Scientific illustration

Nous et les autres, des préjugés au racisme
Collectionner la nature ?
Le dessin scientifique
Tous les bébés
Mange-moi, si tu peux !
Littoral aquitain
La nature vue par les Hommes
Exhibition type
Target audience
General public
In the Museum of Bordeaux – Science and nature, discover the exhibition about the Scientific illustration and animals.
In the Museum of natural history of Bordeaux – Science and nature. Visit the temporary exhibition about scientifics illustrations of Juliette Rey.
In the Museum of natural history of Bordeaux – Science and nature, the temporary exhibition of Juliette Rey show scientifics illustrations of animals created for the semi-permanent exhibition Eat me, if you can !
For the semi-permanent exhibition Eat me, if you can of the Museum of natural history of Bordeaux – Science and nature, Juliette Rey has created scientifics illustrations exposed in the Art and Science Square.

How can understanding science be made easier? How does a scientific illustrator work? Why did the Museum of Bordeaux call on the services of Juliette Rey?

The Scientific illustration exhibition by Juliette Rey explores the job of the scientific illustrator. The main purpose is to communicate information in the simplest way through drawings. Scientific illustration, therefore, facilitates our understanding of science by creating drawings to accompany occasionally complex theories and explanations.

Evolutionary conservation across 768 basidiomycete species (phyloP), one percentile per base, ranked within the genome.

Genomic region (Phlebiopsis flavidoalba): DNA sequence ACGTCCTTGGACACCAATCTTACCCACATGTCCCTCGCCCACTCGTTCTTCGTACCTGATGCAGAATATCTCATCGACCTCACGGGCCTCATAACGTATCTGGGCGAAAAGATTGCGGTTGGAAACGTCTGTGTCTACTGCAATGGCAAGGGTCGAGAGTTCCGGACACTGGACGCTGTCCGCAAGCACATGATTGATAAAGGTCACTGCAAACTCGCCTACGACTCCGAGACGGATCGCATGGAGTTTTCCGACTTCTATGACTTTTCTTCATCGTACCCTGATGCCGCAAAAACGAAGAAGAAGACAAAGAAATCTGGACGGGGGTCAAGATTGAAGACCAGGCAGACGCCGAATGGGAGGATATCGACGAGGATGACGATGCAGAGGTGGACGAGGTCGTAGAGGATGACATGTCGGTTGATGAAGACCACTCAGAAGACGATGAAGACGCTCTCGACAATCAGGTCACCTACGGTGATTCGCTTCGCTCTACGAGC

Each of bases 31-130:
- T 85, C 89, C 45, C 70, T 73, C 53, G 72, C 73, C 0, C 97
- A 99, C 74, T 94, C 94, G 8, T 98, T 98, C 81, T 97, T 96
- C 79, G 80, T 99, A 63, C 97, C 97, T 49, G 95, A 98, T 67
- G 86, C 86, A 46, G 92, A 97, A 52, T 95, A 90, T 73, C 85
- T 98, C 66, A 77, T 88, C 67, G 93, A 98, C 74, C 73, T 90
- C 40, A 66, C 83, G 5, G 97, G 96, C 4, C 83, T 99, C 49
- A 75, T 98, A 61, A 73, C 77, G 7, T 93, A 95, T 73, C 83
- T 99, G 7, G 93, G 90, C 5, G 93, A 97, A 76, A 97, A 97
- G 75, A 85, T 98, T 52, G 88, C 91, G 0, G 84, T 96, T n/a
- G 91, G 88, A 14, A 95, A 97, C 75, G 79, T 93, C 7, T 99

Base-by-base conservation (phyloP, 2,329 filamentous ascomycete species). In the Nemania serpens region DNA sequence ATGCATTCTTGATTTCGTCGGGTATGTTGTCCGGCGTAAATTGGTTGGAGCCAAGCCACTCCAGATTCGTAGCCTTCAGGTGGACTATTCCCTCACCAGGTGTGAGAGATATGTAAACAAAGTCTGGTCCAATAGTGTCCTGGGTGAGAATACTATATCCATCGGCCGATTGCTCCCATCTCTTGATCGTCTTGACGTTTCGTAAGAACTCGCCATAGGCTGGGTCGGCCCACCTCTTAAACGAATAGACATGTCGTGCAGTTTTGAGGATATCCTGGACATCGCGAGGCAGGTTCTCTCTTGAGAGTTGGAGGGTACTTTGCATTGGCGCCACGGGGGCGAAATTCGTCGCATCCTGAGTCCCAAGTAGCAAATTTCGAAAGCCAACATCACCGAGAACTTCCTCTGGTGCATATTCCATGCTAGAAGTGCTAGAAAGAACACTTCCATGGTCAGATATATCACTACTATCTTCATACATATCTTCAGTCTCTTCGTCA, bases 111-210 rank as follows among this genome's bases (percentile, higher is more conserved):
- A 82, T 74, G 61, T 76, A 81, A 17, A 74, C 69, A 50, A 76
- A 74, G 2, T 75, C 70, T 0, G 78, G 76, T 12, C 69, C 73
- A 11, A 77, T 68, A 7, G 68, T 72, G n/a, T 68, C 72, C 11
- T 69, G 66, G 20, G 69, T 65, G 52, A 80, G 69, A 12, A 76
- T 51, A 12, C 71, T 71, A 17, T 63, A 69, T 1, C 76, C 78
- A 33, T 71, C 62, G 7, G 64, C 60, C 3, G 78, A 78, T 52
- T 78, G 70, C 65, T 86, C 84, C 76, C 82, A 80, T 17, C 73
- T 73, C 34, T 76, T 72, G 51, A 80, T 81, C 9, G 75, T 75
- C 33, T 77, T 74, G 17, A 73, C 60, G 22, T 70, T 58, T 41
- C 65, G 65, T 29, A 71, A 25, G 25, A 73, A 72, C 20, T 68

In the Art and Science Square, Juliette Rey presents a selection of illustrations produced for the Museum of Bordeaux. The exhibition is an opportunity to visualise and understand the creative process of the illustrations displayed in the multimedia terminals installed in the semi-permanent exhibition, 'Eat me, if you can!' The aim of this project is to illustrate the different strategies for acquiring food, through various media including drawings, photos, video and specimens in collections.

To meet the Museum of Bordeaux’s brief, Juliette Rey has combined traditional hand illustration with computer aided graphics.
Before the final result is achieved, the scientific illustrator first has to study each subject in order to select the details to depict, generally working with specialists. The last phase of the process is to create content adapted to every kind of audience to provide information in the simplest way using visuals.

The specimens depicted in these drawings can be as realistic as photos and are the final stage of a long process of teamwork and exhibition planning at the Museum of Bordeaux.